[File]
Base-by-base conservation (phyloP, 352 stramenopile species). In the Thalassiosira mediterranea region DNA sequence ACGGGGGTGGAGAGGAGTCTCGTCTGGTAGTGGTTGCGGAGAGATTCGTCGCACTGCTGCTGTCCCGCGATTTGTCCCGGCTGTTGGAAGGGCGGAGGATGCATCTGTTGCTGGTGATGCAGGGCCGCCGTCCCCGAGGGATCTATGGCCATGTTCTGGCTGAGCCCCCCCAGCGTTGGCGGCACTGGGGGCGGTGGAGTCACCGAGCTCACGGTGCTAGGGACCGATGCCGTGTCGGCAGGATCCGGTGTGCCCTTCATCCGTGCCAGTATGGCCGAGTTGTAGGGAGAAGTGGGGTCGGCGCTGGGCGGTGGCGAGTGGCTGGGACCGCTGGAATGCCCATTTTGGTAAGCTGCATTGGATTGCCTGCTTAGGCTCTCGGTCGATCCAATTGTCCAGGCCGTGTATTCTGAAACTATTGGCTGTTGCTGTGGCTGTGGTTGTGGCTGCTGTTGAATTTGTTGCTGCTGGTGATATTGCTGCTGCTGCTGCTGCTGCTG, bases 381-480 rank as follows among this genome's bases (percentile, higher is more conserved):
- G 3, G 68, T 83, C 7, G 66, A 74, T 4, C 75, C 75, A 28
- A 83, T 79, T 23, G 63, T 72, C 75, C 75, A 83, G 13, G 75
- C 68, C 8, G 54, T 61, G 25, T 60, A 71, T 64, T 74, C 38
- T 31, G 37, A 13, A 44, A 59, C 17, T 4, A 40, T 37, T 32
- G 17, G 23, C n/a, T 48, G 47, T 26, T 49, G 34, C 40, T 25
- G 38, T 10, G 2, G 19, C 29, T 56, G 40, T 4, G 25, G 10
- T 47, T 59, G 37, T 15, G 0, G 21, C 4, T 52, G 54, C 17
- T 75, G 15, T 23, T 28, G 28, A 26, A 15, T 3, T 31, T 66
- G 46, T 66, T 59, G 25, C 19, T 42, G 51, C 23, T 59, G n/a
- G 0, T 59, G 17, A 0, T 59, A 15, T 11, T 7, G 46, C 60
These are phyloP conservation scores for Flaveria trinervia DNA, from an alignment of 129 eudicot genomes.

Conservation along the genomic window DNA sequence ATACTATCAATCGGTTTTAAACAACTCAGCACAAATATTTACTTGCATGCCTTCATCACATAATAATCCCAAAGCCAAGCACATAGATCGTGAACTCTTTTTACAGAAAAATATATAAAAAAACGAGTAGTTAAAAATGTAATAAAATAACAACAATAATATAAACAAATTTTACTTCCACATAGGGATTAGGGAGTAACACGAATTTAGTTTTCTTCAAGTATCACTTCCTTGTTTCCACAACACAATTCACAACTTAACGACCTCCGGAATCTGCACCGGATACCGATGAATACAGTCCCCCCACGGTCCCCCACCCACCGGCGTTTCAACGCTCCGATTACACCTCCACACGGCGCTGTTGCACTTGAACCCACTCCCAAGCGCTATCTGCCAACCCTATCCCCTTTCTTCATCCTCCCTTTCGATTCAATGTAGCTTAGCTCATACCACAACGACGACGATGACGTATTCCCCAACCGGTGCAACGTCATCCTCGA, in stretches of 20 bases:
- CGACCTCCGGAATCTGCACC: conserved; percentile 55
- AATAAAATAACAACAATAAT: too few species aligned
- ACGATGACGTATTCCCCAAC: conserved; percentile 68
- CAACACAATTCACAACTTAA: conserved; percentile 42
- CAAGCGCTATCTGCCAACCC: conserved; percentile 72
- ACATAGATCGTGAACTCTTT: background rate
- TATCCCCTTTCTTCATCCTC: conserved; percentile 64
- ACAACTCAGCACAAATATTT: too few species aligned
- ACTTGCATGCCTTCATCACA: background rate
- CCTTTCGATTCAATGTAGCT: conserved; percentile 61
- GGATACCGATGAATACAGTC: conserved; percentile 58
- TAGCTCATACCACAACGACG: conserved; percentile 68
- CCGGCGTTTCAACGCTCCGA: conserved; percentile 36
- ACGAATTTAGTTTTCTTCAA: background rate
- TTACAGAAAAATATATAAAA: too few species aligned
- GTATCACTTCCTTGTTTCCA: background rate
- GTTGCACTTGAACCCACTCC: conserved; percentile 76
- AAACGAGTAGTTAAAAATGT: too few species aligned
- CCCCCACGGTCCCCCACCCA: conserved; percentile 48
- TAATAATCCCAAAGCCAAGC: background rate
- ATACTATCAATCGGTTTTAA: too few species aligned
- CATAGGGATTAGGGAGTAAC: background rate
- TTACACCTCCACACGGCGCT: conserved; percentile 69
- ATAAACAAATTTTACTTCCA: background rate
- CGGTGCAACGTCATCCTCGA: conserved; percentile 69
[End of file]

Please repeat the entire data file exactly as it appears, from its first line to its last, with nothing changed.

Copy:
Base-by-base conservation (phyloP, 352 stramenopile species). In the Thalassiosira mediterranea region DNA sequence ACGGGGGTGGAGAGGAGTCTCGTCTGGTAGTGGTTGCGGAGAGATTCGTCGCACTGCTGCTGTCCCGCGATTTGTCCCGGCTGTTGGAAGGGCGGAGGATGCATCTGTTGCTGGTGATGCAGGGCCGCCGTCCCCGAGGGATCTATGGCCATGTTCTGGCTGAGCCCCCCCAGCGTTGGCGGCACTGGGGGCGGTGGAGTCACCGAGCTCACGGTGCTAGGGACCGATGCCGTGTCGGCAGGATCCGGTGTGCCCTTCATCCGTGCCAGTATGGCCGAGTTGTAGGGAGAAGTGGGGTCGGCGCTGGGCGGTGGCGAGTGGCTGGGACCGCTGGAATGCCCATTTTGGTAAGCTGCATTGGATTGCCTGCTTAGGCTCTCGGTCGATCCAATTGTCCAGGCCGTGTATTCTGAAACTATTGGCTGTTGCTGTGGCTGTGGTTGTGGCTGCTGTTGAATTTGTTGCTGCTGGTGATATTGCTGCTGCTGCTGCTGCTGCTG, bases 381-480 rank as follows among this genome's bases (percentile, higher is more conserved):
- G 3, G 68, T 83, C 7, G 66, A 74, T 4, C 75, C 75, A 28
- A 83, T 79, T 23, G 63, T 72, C 75, C 75, A 83, G 13, G 75
- C 68, C 8, G 54, T 61, G 25, T 60, A 71, T 64, T 74, C 38
- T 31, G 37, A 13, A 44, A 59, C 17, T 4, A 40, T 37, T 32
- G 17, G 23, C n/a, T 48, G 47, T 26, T 49, G 34, C 40, T 25
- G 38, T 10, G 2, G 19, C 29, T 56, G 40, T 4, G 25, G 10
- T 47, T 59, G 37, T 15, G 0, G 21, C 4, T 52, G 54, C 17
- T 75, G 15, T 23, T 28, G 28, A 26, A 15, T 3, T 31, T 66
- G 46, T 66, T 59, G 25, C 19, T 42, G 51, C 23, T 59, G n/a
- G 0, T 59, G 17, A 0, T 59, A 15, T 11, T 7, G 46, C 60
These are phyloP conservation scores for Flaveria trinervia DNA, from an alignment of 129 eudicot genomes.

Conservation along the genomic window DNA sequence ATACTATCAATCGGTTTTAAACAACTCAGCACAAATATTTACTTGCATGCCTTCATCACATAATAATCCCAAAGCCAAGCACATAGATCGTGAACTCTTTTTACAGAAAAATATATAAAAAAACGAGTAGTTAAAAATGTAATAAAATAACAACAATAATATAAACAAATTTTACTTCCACATAGGGATTAGGGAGTAACACGAATTTAGTTTTCTTCAAGTATCACTTCCTTGTTTCCACAACACAATTCACAACTTAACGACCTCCGGAATCTGCACCGGATACCGATGAATACAGTCCCCCCACGGTCCCCCACCCACCGGCGTTTCAACGCTCCGATTACACCTCCACACGGCGCTGTTGCACTTGAACCCACTCCCAAGCGCTATCTGCCAACCCTATCCCCTTTCTTCATCCTCCCTTTCGATTCAATGTAGCTTAGCTCATACCACAACGACGACGATGACGTATTCCCCAACCGGTGCAACGTCATCCTCGA, in stretches of 20 bases:
- CGACCTCCGGAATCTGCACC: conserved; percentile 55
- AATAAAATAACAACAATAAT: too few species aligned
- ACGATGACGTATTCCCCAAC: conserved; percentile 68
- CAACACAATTCACAACTTAA: conserved; percentile 42
- CAAGCGCTATCTGCCAACCC: conserved; percentile 72
- ACATAGATCGTGAACTCTTT: background rate
- TATCCCCTTTCTTCATCCTC: conserved; percentile 64
- ACAACTCAGCACAAATATTT: too few species aligned
- ACTTGCATGCCTTCATCACA: background rate
- CCTTTCGATTCAATGTAGCT: conserved; percentile 61
- GGATACCGATGAATACAGTC: conserved; percentile 58
- TAGCTCATACCACAACGACG: conserved; percentile 68
- CCGGCGTTTCAACGCTCCGA: conserved; percentile 36
- ACGAATTTAGTTTTCTTCAA: background rate
- TTACAGAAAAATATATAAAA: too few species aligned
- GTATCACTTCCTTGTTTCCA: background rate
- GTTGCACTTGAACCCACTCC: conserved; percentile 76
- AAACGAGTAGTTAAAAATGT: too few species aligned
- CCCCCACGGTCCCCCACCCA: conserved; percentile 48
- TAATAATCCCAAAGCCAAGC: background rate
- ATACTATCAATCGGTTTTAA: too few species aligned
- CATAGGGATTAGGGAGTAAC: background rate
- TTACACCTCCACACGGCGCT: conserved; percentile 69
- ATAAACAAATTTTACTTCCA: background rate
- CGGTGCAACGTCATCCTCGA: conserved; percentile 69